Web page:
Former members of the IRA, MI5 and an undercover military unit may be prosecuted after an investigation into allegations of murder by an Army agent.
Freddie Scappaticci has denied being the agent codenamed Stakeknife.
He has also denied involvement in dozens of murders while a member of the IRA's internal security unit.
The officer leading the investigation said he believed there was enough evidence to charge former members of the IRA and the security forces.
Chief Constable Jon Boutcher, from Bedfordshire Police, has plans to submit files to the director of public prosecutions for Northern Ireland next year.
The investigation is known as Operation Kenova.
'All different sides'
"I am satisfied that I've got evidence that I'll be presenting... with regards to criminality of those that took people, abducted them and murdered them, and also with regards to offences where people tried to hide the truth," Mr Boutcher told the BBC.
"That submission of files, that process, will involve people from all the different sides of Operation Kenova, not one side or another.
"It will involve a number of people from different organisations."
Who is Stakeknife?
Fred Scappaticci is alleged to have been the most high-ranking British agent within the Provisional IRA, who was given the codename Stakeknife.
He was the grandson of an Italian immigrant who came to Northern Ireland in search of work.
He has admitted to being a republican but denied claims that he was an IRA informer.
He is believed to have led the IRA's internal security unit, known as "the nutting squad", which was responsible for identifying and interrogating suspected informers.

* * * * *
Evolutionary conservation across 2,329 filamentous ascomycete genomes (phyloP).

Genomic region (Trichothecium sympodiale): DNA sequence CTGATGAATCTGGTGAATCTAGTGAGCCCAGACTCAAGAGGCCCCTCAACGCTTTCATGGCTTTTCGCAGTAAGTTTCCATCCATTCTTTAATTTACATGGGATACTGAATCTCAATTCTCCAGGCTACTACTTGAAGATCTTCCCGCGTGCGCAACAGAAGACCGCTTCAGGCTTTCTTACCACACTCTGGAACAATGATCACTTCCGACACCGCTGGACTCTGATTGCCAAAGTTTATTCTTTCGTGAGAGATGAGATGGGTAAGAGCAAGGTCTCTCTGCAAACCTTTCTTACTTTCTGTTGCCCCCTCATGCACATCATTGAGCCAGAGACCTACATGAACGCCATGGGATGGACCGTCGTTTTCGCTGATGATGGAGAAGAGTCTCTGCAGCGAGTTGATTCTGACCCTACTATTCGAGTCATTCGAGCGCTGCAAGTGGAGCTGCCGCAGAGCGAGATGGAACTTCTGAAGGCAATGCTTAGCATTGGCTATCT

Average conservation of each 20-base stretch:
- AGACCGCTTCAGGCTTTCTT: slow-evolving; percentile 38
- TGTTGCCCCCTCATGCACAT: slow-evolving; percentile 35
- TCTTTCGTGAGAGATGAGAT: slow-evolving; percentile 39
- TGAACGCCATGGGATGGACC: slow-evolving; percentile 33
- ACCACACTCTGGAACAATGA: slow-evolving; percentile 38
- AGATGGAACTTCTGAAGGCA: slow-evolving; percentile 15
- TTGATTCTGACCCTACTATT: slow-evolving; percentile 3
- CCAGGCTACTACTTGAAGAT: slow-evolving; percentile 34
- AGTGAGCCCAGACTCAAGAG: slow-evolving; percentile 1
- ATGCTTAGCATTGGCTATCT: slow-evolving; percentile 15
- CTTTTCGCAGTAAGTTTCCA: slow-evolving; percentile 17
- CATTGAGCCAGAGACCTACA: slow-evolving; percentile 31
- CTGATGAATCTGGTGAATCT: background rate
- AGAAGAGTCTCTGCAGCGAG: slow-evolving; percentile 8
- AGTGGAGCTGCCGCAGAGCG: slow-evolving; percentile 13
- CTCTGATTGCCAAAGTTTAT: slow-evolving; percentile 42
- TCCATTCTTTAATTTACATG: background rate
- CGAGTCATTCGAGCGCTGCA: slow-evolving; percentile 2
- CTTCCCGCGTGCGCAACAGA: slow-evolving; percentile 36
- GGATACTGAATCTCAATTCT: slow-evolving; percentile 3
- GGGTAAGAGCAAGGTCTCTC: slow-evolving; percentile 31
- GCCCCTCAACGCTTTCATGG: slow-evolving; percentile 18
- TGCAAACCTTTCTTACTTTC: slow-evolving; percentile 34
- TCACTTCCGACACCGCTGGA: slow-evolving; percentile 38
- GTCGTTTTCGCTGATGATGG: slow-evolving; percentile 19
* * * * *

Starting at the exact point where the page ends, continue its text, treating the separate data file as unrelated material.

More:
Mr Scappaticci left Northern Ireland when identified by the media as Stakeknife in 2003.
Mr Boutcher said his team had received significant levels of co-operation and information from former members of the IRA, MI5 and the Army.
"People who allowed their premises to be used by the IRA have spoken to us," he said.
"We have had members of the IRA talk to us, who were there when people were taken and tortured, and they've told us who did that.
"We've had members of the security forces speak to us and say records were removed to protect people from their criminality and from being investigated.
"We've had members of the security forces tell us that records were invented and created to protect people from their criminality."
'Evidence takes us'
The Operation Kenova team has interviewed 129 people, including an unspecified number of suspects from within the security forces and the IRA.
It has also gathered more than 12,000 documents, taken more than 1,000 statements and made 199 requests for new forensic DNA examinations.
"We are going where the evidence takes us, so that has meant speaking to those with links to government, the police, military, intelligence agencies and paramilitary organisations," added Mr Boutcher.
The officer appealed to anyone with information that could help the investigation to contact his team.
Freddie Scappaticci, 72, was sentenced this month to three months in custody suspended for 12 months after admitting possession of extreme pornography.